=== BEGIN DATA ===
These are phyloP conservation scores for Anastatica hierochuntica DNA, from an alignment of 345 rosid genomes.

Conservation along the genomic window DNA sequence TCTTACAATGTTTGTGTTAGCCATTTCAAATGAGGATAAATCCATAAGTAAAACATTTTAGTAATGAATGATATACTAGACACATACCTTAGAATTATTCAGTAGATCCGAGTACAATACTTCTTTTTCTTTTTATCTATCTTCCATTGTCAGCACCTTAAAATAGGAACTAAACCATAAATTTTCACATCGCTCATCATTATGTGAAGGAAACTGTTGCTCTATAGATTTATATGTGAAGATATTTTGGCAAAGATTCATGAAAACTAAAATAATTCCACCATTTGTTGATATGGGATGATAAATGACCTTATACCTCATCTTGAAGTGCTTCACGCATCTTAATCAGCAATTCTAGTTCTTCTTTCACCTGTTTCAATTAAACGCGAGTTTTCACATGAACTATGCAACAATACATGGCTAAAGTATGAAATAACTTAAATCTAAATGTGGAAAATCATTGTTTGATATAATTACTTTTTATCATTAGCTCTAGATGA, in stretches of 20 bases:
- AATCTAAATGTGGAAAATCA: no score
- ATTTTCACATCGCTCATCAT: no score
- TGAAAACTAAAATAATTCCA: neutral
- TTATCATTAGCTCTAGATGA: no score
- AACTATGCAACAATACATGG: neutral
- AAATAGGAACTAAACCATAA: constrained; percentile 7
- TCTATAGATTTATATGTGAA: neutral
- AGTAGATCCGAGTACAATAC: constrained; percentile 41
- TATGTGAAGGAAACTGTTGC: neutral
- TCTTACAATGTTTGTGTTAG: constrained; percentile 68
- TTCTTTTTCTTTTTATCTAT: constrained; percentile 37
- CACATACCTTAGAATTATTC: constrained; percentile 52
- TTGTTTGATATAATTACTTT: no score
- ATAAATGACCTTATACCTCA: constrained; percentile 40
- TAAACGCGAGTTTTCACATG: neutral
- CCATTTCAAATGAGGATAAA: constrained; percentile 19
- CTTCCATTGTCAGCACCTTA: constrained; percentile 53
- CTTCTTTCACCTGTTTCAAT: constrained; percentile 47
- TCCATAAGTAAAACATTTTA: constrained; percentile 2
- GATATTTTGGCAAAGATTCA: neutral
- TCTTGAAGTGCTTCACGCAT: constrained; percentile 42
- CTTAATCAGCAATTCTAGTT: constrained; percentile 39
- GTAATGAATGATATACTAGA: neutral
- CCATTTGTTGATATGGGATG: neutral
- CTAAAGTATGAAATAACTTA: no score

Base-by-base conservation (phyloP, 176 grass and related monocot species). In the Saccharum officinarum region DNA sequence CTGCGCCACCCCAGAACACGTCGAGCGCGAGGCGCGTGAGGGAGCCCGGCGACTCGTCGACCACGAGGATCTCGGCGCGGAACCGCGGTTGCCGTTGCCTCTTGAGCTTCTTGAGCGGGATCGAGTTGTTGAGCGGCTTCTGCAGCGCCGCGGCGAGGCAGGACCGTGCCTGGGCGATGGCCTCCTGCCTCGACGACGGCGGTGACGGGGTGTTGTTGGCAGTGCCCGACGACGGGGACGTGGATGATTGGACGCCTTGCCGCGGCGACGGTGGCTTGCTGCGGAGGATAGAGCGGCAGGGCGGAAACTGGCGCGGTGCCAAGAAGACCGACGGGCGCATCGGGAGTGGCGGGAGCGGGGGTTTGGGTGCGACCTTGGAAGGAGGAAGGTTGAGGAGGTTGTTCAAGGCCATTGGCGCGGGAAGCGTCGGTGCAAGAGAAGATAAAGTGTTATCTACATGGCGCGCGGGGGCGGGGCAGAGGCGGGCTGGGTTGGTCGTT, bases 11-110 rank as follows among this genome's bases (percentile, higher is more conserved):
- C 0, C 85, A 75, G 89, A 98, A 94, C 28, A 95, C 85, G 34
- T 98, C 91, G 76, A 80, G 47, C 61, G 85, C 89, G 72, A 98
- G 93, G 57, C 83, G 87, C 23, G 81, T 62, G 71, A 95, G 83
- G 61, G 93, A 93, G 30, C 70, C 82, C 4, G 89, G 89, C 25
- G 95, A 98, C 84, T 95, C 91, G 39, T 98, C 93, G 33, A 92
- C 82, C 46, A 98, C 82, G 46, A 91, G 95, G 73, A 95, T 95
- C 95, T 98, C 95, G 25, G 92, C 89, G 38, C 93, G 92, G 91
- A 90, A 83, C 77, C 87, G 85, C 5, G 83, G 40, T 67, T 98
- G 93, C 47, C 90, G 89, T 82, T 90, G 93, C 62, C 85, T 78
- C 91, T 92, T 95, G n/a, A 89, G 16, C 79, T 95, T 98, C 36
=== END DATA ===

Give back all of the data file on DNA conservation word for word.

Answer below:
These are phyloP conservation scores for Anastatica hierochuntica DNA, from an alignment of 345 rosid genomes.

Conservation along the genomic window DNA sequence TCTTACAATGTTTGTGTTAGCCATTTCAAATGAGGATAAATCCATAAGTAAAACATTTTAGTAATGAATGATATACTAGACACATACCTTAGAATTATTCAGTAGATCCGAGTACAATACTTCTTTTTCTTTTTATCTATCTTCCATTGTCAGCACCTTAAAATAGGAACTAAACCATAAATTTTCACATCGCTCATCATTATGTGAAGGAAACTGTTGCTCTATAGATTTATATGTGAAGATATTTTGGCAAAGATTCATGAAAACTAAAATAATTCCACCATTTGTTGATATGGGATGATAAATGACCTTATACCTCATCTTGAAGTGCTTCACGCATCTTAATCAGCAATTCTAGTTCTTCTTTCACCTGTTTCAATTAAACGCGAGTTTTCACATGAACTATGCAACAATACATGGCTAAAGTATGAAATAACTTAAATCTAAATGTGGAAAATCATTGTTTGATATAATTACTTTTTATCATTAGCTCTAGATGA, in stretches of 20 bases:
- AATCTAAATGTGGAAAATCA: no score
- ATTTTCACATCGCTCATCAT: no score
- TGAAAACTAAAATAATTCCA: neutral
- TTATCATTAGCTCTAGATGA: no score
- AACTATGCAACAATACATGG: neutral
- AAATAGGAACTAAACCATAA: constrained; percentile 7
- TCTATAGATTTATATGTGAA: neutral
- AGTAGATCCGAGTACAATAC: constrained; percentile 41
- TATGTGAAGGAAACTGTTGC: neutral
- TCTTACAATGTTTGTGTTAG: constrained; percentile 68
- TTCTTTTTCTTTTTATCTAT: constrained; percentile 37
- CACATACCTTAGAATTATTC: constrained; percentile 52
- TTGTTTGATATAATTACTTT: no score
- ATAAATGACCTTATACCTCA: constrained; percentile 40
- TAAACGCGAGTTTTCACATG: neutral
- CCATTTCAAATGAGGATAAA: constrained; percentile 19
- CTTCCATTGTCAGCACCTTA: constrained; percentile 53
- CTTCTTTCACCTGTTTCAAT: constrained; percentile 47
- TCCATAAGTAAAACATTTTA: constrained; percentile 2
- GATATTTTGGCAAAGATTCA: neutral
- TCTTGAAGTGCTTCACGCAT: constrained; percentile 42
- CTTAATCAGCAATTCTAGTT: constrained; percentile 39
- GTAATGAATGATATACTAGA: neutral
- CCATTTGTTGATATGGGATG: neutral
- CTAAAGTATGAAATAACTTA: no score

Base-by-base conservation (phyloP, 176 grass and related monocot species). In the Saccharum officinarum region DNA sequence CTGCGCCACCCCAGAACACGTCGAGCGCGAGGCGCGTGAGGGAGCCCGGCGACTCGTCGACCACGAGGATCTCGGCGCGGAACCGCGGTTGCCGTTGCCTCTTGAGCTTCTTGAGCGGGATCGAGTTGTTGAGCGGCTTCTGCAGCGCCGCGGCGAGGCAGGACCGTGCCTGGGCGATGGCCTCCTGCCTCGACGACGGCGGTGACGGGGTGTTGTTGGCAGTGCCCGACGACGGGGACGTGGATGATTGGACGCCTTGCCGCGGCGACGGTGGCTTGCTGCGGAGGATAGAGCGGCAGGGCGGAAACTGGCGCGGTGCCAAGAAGACCGACGGGCGCATCGGGAGTGGCGGGAGCGGGGGTTTGGGTGCGACCTTGGAAGGAGGAAGGTTGAGGAGGTTGTTCAAGGCCATTGGCGCGGGAAGCGTCGGTGCAAGAGAAGATAAAGTGTTATCTACATGGCGCGCGGGGGCGGGGCAGAGGCGGGCTGGGTTGGTCGTT, bases 11-110 rank as follows among this genome's bases (percentile, higher is more conserved):
- C 0, C 85, A 75, G 89, A 98, A 94, C 28, A 95, C 85, G 34
- T 98, C 91, G 76, A 80, G 47, C 61, G 85, C 89, G 72, A 98
- G 93, G 57, C 83, G 87, C 23, G 81, T 62, G 71, A 95, G 83
- G 61, G 93, A 93, G 30, C 70, C 82, C 4, G 89, G 89, C 25
- G 95, A 98, C 84, T 95, C 91, G 39, T 98, C 93, G 33, A 92
- C 82, C 46, A 98, C 82, G 46, A 91, G 95, G 73, A 95, T 95
- C 95, T 98, C 95, G 25, G 92, C 89, G 38, C 93, G 92, G 91
- A 90, A 83, C 77, C 87, G 85, C 5, G 83, G 40, T 67, T 98
- G 93, C 47, C 90, G 89, T 82, T 90, G 93, C 62, C 85, T 78
- C 91, T 92, T 95, G n/a, A 89, G 16, C 79, T 95, T 98, C 36